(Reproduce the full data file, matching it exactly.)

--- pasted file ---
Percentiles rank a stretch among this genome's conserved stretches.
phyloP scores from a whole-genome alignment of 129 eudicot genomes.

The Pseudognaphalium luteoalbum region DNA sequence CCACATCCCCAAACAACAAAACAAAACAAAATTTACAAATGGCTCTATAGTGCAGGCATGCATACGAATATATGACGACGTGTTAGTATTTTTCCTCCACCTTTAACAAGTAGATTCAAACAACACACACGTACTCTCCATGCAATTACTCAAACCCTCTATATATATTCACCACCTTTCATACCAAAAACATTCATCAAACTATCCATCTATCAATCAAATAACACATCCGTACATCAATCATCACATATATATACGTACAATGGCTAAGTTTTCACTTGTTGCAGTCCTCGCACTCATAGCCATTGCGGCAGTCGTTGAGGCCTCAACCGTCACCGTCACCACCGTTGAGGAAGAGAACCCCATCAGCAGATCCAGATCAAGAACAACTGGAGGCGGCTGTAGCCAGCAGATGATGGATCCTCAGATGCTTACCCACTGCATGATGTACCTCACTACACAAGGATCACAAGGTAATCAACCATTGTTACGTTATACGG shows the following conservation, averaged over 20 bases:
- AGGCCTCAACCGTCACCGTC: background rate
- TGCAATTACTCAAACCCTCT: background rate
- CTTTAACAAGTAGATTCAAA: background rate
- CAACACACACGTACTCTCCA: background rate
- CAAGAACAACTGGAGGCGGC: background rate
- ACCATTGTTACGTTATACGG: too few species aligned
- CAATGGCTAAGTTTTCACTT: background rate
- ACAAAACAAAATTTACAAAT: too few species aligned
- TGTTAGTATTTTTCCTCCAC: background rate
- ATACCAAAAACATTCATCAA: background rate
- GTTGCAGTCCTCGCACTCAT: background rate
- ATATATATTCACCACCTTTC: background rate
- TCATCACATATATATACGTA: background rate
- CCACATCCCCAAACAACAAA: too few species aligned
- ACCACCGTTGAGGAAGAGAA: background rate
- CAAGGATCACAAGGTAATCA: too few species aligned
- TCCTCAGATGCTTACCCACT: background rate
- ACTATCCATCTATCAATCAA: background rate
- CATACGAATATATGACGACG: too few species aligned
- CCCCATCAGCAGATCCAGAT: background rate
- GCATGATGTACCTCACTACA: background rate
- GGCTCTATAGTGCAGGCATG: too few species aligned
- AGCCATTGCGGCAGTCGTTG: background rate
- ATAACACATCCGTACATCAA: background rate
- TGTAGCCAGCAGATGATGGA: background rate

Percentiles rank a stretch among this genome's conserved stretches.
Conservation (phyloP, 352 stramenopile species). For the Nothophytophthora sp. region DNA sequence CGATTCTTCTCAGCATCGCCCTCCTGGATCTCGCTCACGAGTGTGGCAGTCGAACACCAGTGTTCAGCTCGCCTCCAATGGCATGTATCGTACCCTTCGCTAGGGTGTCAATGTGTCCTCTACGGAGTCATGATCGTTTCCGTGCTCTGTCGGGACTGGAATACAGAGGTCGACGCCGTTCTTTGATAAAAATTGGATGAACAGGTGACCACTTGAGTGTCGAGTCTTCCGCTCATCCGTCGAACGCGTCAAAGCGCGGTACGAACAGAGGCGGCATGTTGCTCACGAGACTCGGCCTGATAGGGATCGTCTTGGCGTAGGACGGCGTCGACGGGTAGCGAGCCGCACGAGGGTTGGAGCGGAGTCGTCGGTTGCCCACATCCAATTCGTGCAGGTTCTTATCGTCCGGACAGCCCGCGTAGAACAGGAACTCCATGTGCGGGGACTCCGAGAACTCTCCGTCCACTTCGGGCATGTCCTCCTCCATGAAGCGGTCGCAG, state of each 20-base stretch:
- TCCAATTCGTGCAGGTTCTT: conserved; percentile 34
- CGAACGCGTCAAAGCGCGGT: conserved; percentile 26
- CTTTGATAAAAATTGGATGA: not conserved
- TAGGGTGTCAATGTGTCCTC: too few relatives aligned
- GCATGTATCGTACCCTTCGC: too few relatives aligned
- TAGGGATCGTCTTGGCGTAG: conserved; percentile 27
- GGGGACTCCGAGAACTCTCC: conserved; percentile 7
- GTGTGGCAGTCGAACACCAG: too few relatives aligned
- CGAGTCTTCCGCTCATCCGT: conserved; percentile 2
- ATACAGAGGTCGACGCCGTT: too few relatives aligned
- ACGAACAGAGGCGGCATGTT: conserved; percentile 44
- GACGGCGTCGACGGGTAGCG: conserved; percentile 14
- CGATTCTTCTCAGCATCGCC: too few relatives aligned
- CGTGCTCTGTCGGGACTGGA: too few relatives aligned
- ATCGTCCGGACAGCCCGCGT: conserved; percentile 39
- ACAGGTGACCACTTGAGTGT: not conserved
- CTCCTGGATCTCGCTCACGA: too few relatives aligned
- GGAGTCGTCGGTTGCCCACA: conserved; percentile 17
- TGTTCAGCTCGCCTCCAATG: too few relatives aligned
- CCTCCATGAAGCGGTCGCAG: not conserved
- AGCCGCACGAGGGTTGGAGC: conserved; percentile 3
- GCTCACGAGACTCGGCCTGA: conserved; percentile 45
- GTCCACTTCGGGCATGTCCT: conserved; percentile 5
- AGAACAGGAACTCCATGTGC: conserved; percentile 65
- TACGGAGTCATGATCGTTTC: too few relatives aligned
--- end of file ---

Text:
Percentiles rank a stretch among this genome's conserved stretches.
phyloP scores from a whole-genome alignment of 129 eudicot genomes.

The Pseudognaphalium luteoalbum region DNA sequence CCACATCCCCAAACAACAAAACAAAACAAAATTTACAAATGGCTCTATAGTGCAGGCATGCATACGAATATATGACGACGTGTTAGTATTTTTCCTCCACCTTTAACAAGTAGATTCAAACAACACACACGTACTCTCCATGCAATTACTCAAACCCTCTATATATATTCACCACCTTTCATACCAAAAACATTCATCAAACTATCCATCTATCAATCAAATAACACATCCGTACATCAATCATCACATATATATACGTACAATGGCTAAGTTTTCACTTGTTGCAGTCCTCGCACTCATAGCCATTGCGGCAGTCGTTGAGGCCTCAACCGTCACCGTCACCACCGTTGAGGAAGAGAACCCCATCAGCAGATCCAGATCAAGAACAACTGGAGGCGGCTGTAGCCAGCAGATGATGGATCCTCAGATGCTTACCCACTGCATGATGTACCTCACTACACAAGGATCACAAGGTAATCAACCATTGTTACGTTATACGG shows the following conservation, averaged over 20 bases:
- AGGCCTCAACCGTCACCGTC: background rate
- TGCAATTACTCAAACCCTCT: background rate
- CTTTAACAAGTAGATTCAAA: background rate
- CAACACACACGTACTCTCCA: background rate
- CAAGAACAACTGGAGGCGGC: background rate
- ACCATTGTTACGTTATACGG: too few species aligned
- CAATGGCTAAGTTTTCACTT: background rate
- ACAAAACAAAATTTACAAAT: too few species aligned
- TGTTAGTATTTTTCCTCCAC: background rate
- ATACCAAAAACATTCATCAA: background rate
- GTTGCAGTCCTCGCACTCAT: background rate
- ATATATATTCACCACCTTTC: background rate
- TCATCACATATATATACGTA: background rate
- CCACATCCCCAAACAACAAA: too few species aligned
- ACCACCGTTGAGGAAGAGAA: background rate
- CAAGGATCACAAGGTAATCA: too few species aligned
- TCCTCAGATGCTTACCCACT: background rate
- ACTATCCATCTATCAATCAA: background rate
- CATACGAATATATGACGACG: too few species aligned
- CCCCATCAGCAGATCCAGAT: background rate
- GCATGATGTACCTCACTACA: background rate
- GGCTCTATAGTGCAGGCATG: too few species aligned
- AGCCATTGCGGCAGTCGTTG: background rate
- ATAACACATCCGTACATCAA: background rate
- TGTAGCCAGCAGATGATGGA: background rate

Percentiles rank a stretch among this genome's conserved stretches.
Conservation (phyloP, 352 stramenopile species). For the Nothophytophthora sp. region DNA sequence CGATTCTTCTCAGCATCGCCCTCCTGGATCTCGCTCACGAGTGTGGCAGTCGAACACCAGTGTTCAGCTCGCCTCCAATGGCATGTATCGTACCCTTCGCTAGGGTGTCAATGTGTCCTCTACGGAGTCATGATCGTTTCCGTGCTCTGTCGGGACTGGAATACAGAGGTCGACGCCGTTCTTTGATAAAAATTGGATGAACAGGTGACCACTTGAGTGTCGAGTCTTCCGCTCATCCGTCGAACGCGTCAAAGCGCGGTACGAACAGAGGCGGCATGTTGCTCACGAGACTCGGCCTGATAGGGATCGTCTTGGCGTAGGACGGCGTCGACGGGTAGCGAGCCGCACGAGGGTTGGAGCGGAGTCGTCGGTTGCCCACATCCAATTCGTGCAGGTTCTTATCGTCCGGACAGCCCGCGTAGAACAGGAACTCCATGTGCGGGGACTCCGAGAACTCTCCGTCCACTTCGGGCATGTCCTCCTCCATGAAGCGGTCGCAG, state of each 20-base stretch:
- TCCAATTCGTGCAGGTTCTT: conserved; percentile 34
- CGAACGCGTCAAAGCGCGGT: conserved; percentile 26
- CTTTGATAAAAATTGGATGA: not conserved
- TAGGGTGTCAATGTGTCCTC: too few relatives aligned
- GCATGTATCGTACCCTTCGC: too few relatives aligned
- TAGGGATCGTCTTGGCGTAG: conserved; percentile 27
- GGGGACTCCGAGAACTCTCC: conserved; percentile 7
- GTGTGGCAGTCGAACACCAG: too few relatives aligned
- CGAGTCTTCCGCTCATCCGT: conserved; percentile 2
- ATACAGAGGTCGACGCCGTT: too few relatives aligned
- ACGAACAGAGGCGGCATGTT: conserved; percentile 44
- GACGGCGTCGACGGGTAGCG: conserved; percentile 14
- CGATTCTTCTCAGCATCGCC: too few relatives aligned
- CGTGCTCTGTCGGGACTGGA: too few relatives aligned
- ATCGTCCGGACAGCCCGCGT: conserved; percentile 39
- ACAGGTGACCACTTGAGTGT: not conserved
- CTCCTGGATCTCGCTCACGA: too few relatives aligned
- GGAGTCGTCGGTTGCCCACA: conserved; percentile 17
- TGTTCAGCTCGCCTCCAATG: too few relatives aligned
- CCTCCATGAAGCGGTCGCAG: not conserved
- AGCCGCACGAGGGTTGGAGC: conserved; percentile 3
- GCTCACGAGACTCGGCCTGA: conserved; percentile 45
- GTCCACTTCGGGCATGTCCT: conserved; percentile 5
- AGAACAGGAACTCCATGTGC: conserved; percentile 65
- TACGGAGTCATGATCGTTTC: too few relatives aligned